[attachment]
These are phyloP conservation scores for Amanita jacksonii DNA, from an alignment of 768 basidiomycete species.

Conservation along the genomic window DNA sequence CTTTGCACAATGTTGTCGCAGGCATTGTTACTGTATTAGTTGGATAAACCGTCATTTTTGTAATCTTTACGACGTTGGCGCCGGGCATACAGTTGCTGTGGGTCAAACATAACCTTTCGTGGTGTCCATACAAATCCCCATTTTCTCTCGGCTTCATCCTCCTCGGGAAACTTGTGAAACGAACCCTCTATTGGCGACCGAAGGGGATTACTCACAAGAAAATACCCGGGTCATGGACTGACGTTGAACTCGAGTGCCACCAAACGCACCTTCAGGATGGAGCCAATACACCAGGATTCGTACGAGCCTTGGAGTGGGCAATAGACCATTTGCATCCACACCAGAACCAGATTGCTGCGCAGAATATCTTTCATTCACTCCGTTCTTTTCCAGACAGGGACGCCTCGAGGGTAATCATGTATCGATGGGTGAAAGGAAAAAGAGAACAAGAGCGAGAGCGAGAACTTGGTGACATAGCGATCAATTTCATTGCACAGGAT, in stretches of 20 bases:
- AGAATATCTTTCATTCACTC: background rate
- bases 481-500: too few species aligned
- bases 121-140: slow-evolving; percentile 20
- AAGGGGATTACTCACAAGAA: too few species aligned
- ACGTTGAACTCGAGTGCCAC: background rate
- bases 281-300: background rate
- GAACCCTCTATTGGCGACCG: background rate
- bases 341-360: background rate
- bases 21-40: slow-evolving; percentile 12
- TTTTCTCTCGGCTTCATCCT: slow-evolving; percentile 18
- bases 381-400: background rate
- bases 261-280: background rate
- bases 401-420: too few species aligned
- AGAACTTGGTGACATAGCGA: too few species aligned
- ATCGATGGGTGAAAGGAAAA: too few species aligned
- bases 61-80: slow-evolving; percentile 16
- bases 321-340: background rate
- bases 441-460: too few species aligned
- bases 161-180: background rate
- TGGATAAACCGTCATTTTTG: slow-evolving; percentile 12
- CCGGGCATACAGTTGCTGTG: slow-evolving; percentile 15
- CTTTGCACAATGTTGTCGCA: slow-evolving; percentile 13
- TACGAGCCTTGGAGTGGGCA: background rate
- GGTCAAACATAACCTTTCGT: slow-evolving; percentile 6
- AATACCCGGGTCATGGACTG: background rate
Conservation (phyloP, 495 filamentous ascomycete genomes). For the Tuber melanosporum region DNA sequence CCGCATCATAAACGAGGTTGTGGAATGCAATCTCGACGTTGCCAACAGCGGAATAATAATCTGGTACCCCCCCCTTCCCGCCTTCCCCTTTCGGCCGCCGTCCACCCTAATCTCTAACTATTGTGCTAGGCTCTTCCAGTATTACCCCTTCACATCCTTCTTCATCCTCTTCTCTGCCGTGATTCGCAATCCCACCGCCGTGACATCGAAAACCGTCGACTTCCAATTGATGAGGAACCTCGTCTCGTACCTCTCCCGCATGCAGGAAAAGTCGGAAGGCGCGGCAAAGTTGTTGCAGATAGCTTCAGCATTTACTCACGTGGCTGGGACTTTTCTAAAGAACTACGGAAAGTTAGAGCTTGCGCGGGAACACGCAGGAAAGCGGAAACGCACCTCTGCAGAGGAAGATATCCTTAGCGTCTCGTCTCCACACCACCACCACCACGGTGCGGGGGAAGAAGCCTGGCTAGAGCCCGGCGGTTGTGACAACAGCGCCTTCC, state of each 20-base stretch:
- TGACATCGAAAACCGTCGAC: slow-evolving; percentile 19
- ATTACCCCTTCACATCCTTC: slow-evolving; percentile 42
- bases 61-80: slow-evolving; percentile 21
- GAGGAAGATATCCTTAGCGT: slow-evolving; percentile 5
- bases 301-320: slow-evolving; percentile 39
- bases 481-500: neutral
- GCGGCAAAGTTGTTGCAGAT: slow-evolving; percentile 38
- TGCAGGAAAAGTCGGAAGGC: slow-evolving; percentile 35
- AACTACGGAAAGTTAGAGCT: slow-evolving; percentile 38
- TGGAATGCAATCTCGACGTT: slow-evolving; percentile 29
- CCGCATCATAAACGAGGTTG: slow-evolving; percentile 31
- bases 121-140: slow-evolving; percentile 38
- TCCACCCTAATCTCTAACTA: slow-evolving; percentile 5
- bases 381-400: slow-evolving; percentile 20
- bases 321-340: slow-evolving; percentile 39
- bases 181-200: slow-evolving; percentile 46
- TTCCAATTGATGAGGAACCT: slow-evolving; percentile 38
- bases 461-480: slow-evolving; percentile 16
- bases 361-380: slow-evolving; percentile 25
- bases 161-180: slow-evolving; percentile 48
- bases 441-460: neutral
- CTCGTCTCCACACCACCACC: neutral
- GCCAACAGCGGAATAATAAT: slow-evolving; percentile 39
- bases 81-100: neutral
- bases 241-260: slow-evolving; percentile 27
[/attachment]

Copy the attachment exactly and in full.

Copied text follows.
These are phyloP conservation scores for Amanita jacksonii DNA, from an alignment of 768 basidiomycete species.

Conservation along the genomic window DNA sequence CTTTGCACAATGTTGTCGCAGGCATTGTTACTGTATTAGTTGGATAAACCGTCATTTTTGTAATCTTTACGACGTTGGCGCCGGGCATACAGTTGCTGTGGGTCAAACATAACCTTTCGTGGTGTCCATACAAATCCCCATTTTCTCTCGGCTTCATCCTCCTCGGGAAACTTGTGAAACGAACCCTCTATTGGCGACCGAAGGGGATTACTCACAAGAAAATACCCGGGTCATGGACTGACGTTGAACTCGAGTGCCACCAAACGCACCTTCAGGATGGAGCCAATACACCAGGATTCGTACGAGCCTTGGAGTGGGCAATAGACCATTTGCATCCACACCAGAACCAGATTGCTGCGCAGAATATCTTTCATTCACTCCGTTCTTTTCCAGACAGGGACGCCTCGAGGGTAATCATGTATCGATGGGTGAAAGGAAAAAGAGAACAAGAGCGAGAGCGAGAACTTGGTGACATAGCGATCAATTTCATTGCACAGGAT, in stretches of 20 bases:
- AGAATATCTTTCATTCACTC: background rate
- bases 481-500: too few species aligned
- bases 121-140: slow-evolving; percentile 20
- AAGGGGATTACTCACAAGAA: too few species aligned
- ACGTTGAACTCGAGTGCCAC: background rate
- bases 281-300: background rate
- GAACCCTCTATTGGCGACCG: background rate
- bases 341-360: background rate
- bases 21-40: slow-evolving; percentile 12
- TTTTCTCTCGGCTTCATCCT: slow-evolving; percentile 18
- bases 381-400: background rate
- bases 261-280: background rate
- bases 401-420: too few species aligned
- AGAACTTGGTGACATAGCGA: too few species aligned
- ATCGATGGGTGAAAGGAAAA: too few species aligned
- bases 61-80: slow-evolving; percentile 16
- bases 321-340: background rate
- bases 441-460: too few species aligned
- bases 161-180: background rate
- TGGATAAACCGTCATTTTTG: slow-evolving; percentile 12
- CCGGGCATACAGTTGCTGTG: slow-evolving; percentile 15
- CTTTGCACAATGTTGTCGCA: slow-evolving; percentile 13
- TACGAGCCTTGGAGTGGGCA: background rate
- GGTCAAACATAACCTTTCGT: slow-evolving; percentile 6
- AATACCCGGGTCATGGACTG: background rate
Conservation (phyloP, 495 filamentous ascomycete genomes). For the Tuber melanosporum region DNA sequence CCGCATCATAAACGAGGTTGTGGAATGCAATCTCGACGTTGCCAACAGCGGAATAATAATCTGGTACCCCCCCCTTCCCGCCTTCCCCTTTCGGCCGCCGTCCACCCTAATCTCTAACTATTGTGCTAGGCTCTTCCAGTATTACCCCTTCACATCCTTCTTCATCCTCTTCTCTGCCGTGATTCGCAATCCCACCGCCGTGACATCGAAAACCGTCGACTTCCAATTGATGAGGAACCTCGTCTCGTACCTCTCCCGCATGCAGGAAAAGTCGGAAGGCGCGGCAAAGTTGTTGCAGATAGCTTCAGCATTTACTCACGTGGCTGGGACTTTTCTAAAGAACTACGGAAAGTTAGAGCTTGCGCGGGAACACGCAGGAAAGCGGAAACGCACCTCTGCAGAGGAAGATATCCTTAGCGTCTCGTCTCCACACCACCACCACCACGGTGCGGGGGAAGAAGCCTGGCTAGAGCCCGGCGGTTGTGACAACAGCGCCTTCC, state of each 20-base stretch:
- TGACATCGAAAACCGTCGAC: slow-evolving; percentile 19
- ATTACCCCTTCACATCCTTC: slow-evolving; percentile 42
- bases 61-80: slow-evolving; percentile 21
- GAGGAAGATATCCTTAGCGT: slow-evolving; percentile 5
- bases 301-320: slow-evolving; percentile 39
- bases 481-500: neutral
- GCGGCAAAGTTGTTGCAGAT: slow-evolving; percentile 38
- TGCAGGAAAAGTCGGAAGGC: slow-evolving; percentile 35
- AACTACGGAAAGTTAGAGCT: slow-evolving; percentile 38
- TGGAATGCAATCTCGACGTT: slow-evolving; percentile 29
- CCGCATCATAAACGAGGTTG: slow-evolving; percentile 31
- bases 121-140: slow-evolving; percentile 38
- TCCACCCTAATCTCTAACTA: slow-evolving; percentile 5
- bases 381-400: slow-evolving; percentile 20
- bases 321-340: slow-evolving; percentile 39
- bases 181-200: slow-evolving; percentile 46
- TTCCAATTGATGAGGAACCT: slow-evolving; percentile 38
- bases 461-480: slow-evolving; percentile 16
- bases 361-380: slow-evolving; percentile 25
- bases 161-180: slow-evolving; percentile 48
- bases 441-460: neutral
- CTCGTCTCCACACCACCACC: neutral
- GCCAACAGCGGAATAATAAT: slow-evolving; percentile 39
- bases 81-100: neutral
- bases 241-260: slow-evolving; percentile 27